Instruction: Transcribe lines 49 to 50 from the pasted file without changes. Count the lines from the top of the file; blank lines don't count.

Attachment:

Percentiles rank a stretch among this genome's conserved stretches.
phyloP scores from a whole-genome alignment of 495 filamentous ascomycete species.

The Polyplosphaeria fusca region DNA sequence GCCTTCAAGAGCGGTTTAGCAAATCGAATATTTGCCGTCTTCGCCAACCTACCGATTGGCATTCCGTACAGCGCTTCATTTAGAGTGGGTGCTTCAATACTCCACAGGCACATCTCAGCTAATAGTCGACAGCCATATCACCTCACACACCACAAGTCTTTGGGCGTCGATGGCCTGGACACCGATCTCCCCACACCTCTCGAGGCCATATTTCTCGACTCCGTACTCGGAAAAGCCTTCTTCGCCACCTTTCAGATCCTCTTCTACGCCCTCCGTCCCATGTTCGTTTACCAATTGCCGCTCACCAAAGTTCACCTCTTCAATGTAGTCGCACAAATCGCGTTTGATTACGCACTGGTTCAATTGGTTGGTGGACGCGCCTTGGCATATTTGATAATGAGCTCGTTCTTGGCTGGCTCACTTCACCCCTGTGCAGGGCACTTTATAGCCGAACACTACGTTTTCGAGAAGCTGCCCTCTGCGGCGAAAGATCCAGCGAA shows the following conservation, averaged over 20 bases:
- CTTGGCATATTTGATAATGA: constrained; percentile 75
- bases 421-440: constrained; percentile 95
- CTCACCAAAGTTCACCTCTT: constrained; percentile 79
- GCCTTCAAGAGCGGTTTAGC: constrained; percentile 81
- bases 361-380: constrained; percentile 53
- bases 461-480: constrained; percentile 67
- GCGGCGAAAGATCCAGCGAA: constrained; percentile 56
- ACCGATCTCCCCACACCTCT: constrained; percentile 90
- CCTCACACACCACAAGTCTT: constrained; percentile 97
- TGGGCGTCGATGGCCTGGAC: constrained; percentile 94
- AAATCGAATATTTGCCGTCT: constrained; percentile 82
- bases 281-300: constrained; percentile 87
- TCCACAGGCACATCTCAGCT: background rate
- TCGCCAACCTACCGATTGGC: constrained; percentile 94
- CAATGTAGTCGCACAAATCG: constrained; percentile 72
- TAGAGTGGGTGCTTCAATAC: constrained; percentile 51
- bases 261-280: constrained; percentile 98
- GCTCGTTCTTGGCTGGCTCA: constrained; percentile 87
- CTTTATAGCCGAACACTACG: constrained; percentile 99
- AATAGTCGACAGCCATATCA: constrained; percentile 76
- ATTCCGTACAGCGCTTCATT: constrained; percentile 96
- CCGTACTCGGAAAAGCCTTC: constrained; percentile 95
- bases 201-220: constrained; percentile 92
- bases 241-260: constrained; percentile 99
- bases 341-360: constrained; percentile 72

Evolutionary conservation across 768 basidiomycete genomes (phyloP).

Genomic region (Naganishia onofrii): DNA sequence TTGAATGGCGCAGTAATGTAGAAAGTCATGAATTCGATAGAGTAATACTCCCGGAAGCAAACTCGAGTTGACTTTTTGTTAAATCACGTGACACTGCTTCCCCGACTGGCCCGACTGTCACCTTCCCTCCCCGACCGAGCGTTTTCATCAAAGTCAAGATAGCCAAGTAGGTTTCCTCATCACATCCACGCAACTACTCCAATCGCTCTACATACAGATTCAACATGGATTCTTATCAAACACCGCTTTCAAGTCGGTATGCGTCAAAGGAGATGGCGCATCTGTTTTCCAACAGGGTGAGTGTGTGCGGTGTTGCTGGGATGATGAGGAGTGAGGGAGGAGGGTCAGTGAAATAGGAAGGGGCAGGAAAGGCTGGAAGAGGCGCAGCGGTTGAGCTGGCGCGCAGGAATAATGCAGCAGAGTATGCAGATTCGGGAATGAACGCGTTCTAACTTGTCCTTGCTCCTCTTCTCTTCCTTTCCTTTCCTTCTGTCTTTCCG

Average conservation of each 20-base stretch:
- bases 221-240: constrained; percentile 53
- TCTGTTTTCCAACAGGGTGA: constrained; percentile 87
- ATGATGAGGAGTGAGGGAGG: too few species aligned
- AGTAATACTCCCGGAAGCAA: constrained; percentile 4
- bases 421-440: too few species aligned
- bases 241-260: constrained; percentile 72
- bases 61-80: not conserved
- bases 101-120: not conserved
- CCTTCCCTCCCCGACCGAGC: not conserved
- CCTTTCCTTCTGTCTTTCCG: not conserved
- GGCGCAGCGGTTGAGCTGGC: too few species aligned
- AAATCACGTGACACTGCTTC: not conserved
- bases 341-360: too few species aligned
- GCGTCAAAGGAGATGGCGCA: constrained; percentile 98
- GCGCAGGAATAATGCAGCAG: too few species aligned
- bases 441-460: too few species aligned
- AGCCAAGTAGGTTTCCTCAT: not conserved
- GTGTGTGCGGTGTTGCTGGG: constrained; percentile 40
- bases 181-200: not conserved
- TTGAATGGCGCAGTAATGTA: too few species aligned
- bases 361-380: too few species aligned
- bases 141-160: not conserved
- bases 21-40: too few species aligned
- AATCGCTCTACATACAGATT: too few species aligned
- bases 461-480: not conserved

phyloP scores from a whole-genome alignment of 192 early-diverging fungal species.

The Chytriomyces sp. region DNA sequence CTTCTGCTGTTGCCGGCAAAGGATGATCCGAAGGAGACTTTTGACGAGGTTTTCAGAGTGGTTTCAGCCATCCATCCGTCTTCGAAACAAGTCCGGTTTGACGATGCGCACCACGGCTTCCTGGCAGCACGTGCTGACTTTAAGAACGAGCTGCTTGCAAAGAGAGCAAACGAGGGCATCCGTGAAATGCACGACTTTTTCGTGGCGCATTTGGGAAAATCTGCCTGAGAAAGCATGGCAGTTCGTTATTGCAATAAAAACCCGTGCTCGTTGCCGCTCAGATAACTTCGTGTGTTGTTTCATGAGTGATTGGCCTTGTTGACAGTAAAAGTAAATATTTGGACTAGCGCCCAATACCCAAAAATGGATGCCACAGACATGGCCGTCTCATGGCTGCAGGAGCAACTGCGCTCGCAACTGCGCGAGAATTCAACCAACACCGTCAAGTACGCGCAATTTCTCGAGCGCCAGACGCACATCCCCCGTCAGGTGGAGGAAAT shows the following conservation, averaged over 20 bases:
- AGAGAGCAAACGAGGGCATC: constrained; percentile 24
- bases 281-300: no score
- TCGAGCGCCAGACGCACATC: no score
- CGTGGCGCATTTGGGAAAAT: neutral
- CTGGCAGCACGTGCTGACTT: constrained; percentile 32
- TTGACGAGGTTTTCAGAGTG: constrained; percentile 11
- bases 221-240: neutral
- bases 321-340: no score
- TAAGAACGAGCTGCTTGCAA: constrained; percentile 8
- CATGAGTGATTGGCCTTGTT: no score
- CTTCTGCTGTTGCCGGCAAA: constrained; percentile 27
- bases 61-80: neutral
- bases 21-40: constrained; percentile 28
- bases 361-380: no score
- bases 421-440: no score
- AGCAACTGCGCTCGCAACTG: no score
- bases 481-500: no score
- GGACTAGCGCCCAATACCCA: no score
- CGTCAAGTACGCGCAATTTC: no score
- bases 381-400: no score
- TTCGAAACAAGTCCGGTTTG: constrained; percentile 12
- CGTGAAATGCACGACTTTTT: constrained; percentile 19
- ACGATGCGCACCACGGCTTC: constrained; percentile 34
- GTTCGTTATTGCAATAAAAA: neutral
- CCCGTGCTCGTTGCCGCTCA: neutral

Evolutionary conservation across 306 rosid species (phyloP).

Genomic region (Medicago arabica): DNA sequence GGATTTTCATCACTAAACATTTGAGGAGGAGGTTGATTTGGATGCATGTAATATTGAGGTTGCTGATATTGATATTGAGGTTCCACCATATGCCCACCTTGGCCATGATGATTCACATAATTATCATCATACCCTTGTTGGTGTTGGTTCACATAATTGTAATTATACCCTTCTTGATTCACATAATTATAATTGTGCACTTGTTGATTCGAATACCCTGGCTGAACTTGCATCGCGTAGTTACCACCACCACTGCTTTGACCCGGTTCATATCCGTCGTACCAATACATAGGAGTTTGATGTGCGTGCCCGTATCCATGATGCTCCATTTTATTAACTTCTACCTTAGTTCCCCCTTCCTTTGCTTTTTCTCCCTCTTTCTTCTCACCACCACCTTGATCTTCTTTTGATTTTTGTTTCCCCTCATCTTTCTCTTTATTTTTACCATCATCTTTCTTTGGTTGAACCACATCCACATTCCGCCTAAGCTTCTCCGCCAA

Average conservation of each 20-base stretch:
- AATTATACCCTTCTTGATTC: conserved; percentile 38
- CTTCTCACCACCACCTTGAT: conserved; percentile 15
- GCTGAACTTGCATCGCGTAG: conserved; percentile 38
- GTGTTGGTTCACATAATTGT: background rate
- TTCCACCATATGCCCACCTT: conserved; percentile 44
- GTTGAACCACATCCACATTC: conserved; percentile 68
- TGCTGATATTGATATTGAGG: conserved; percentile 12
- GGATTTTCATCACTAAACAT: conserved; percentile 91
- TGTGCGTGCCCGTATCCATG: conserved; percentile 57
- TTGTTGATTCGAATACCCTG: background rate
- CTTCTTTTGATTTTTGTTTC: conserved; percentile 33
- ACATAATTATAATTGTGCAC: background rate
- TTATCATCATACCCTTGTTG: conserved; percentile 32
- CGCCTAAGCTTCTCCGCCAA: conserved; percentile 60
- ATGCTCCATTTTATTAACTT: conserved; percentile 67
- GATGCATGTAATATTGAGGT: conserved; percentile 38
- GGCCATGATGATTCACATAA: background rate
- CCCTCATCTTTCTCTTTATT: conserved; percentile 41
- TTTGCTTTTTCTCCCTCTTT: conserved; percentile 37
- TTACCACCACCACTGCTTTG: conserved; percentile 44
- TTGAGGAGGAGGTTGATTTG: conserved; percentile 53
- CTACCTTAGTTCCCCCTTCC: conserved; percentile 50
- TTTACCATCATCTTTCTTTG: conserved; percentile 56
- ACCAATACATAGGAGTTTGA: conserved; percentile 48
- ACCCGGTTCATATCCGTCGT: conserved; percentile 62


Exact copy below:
- GTGTGTGCGGTGTTGCTGGG: constrained; percentile 40
- bases 181-200: not conserved